Associate Professor of Computer Engineering JoAnne Holliday shares findings from her research in the world of industrial control systems security on how the smart grid is changing the way our nation’s public utilities are managed.
Tired of scrolling through your cable provider's seemingly endless television listings to find a program you want to watch? Well, my friend, those days are numbered.
Dr. Amer's research interests include distributed storage systems, predictive management of data and storage, alternative and upcoming storage technologies, and energy management.
Dr. Atkinson's research interests include software engineering, compilers, static analysis tools, data structures, and programming languages.
Dr. Danielson's research interests include the impact of information technology on organizations, Web-based educational tools, and human-computer interaction.
Dr. Davis's research interests include formal methods in software engineering, programming languages, and improving diversity in engineering.
Dr. Fang's research interests include Web science, data-intensive computing, and large-scale information retrieval.
Dr. Figueira's research interests include parallel and grid computing, middleware, performance modeling, and resource scheduling.
Dr. Holliday's research interests include distributed systems, mobile computing, wireless networks, and replicated databases.
Dr. Lewis's research interests include embedded systems and K-12 outreach.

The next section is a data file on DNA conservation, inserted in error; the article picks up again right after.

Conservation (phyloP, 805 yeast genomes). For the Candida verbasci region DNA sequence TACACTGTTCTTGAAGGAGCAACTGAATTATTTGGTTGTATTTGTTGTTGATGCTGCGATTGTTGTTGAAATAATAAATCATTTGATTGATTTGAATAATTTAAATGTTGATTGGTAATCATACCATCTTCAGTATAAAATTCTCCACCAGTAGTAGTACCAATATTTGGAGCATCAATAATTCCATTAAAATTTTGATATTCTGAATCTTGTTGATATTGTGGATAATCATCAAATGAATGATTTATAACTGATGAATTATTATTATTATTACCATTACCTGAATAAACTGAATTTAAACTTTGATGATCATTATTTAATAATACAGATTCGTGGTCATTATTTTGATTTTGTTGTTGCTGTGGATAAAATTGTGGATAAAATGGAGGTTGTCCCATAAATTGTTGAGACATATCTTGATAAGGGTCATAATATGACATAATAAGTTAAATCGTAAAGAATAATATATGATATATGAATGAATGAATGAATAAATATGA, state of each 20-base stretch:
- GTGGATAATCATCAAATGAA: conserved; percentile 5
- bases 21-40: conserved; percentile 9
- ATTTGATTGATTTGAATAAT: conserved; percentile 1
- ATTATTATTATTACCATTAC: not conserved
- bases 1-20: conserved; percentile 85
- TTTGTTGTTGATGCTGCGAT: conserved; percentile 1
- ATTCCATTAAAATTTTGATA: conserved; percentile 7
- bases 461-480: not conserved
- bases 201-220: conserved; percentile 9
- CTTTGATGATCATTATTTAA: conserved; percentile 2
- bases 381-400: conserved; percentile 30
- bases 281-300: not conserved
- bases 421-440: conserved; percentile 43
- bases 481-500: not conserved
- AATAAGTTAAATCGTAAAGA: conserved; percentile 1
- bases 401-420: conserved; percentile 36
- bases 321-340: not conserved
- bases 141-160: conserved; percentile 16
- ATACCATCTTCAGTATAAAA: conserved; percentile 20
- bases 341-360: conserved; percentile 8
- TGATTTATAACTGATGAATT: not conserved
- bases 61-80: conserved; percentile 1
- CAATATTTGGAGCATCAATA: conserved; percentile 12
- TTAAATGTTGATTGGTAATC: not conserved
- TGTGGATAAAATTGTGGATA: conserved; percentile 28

Dr. Ling's research interests include video and image coding, architecture, and video communications.
Dr. Mikkilineni's research interests include object-oriented design methodologies, software engineering, and database systems.
Dr. Pantoja's research interests include video compression, video transcoding and reconfigurable video coding, GPU computing, and computer graphics
Dr. Shang's research interests include parallel processing, computer architecture, algorithm theory, and nonlinear programming.
While the hyper-connection of today’s digital infrastructures enables rapid evolving of cyberspace, it also brings variety of threats, which undermine the public’s trust and ability to fulfill their tasks in the cyberspace. Trust, originated in social science, is defined as how much confidence one party has on whether other parties will perform a certain action or possess a certain property. Trust related security research, which guides entities to detect misbehavior, to take actions by avoiding risks, and to stimulate cooperation among distributed entities, plays a unique and indispensable role in making the cyberspace secure and trustworthy.
Dr. Liu's research interests focus on the development of theoretical trust models as well as its applications in emerging applications, such as ensuring the trustworthiness of online social network, securing Cyber-physical systems through trust based solutions and establishing trust in cloud computing environment.
Learn more at Dr. Liu's research page.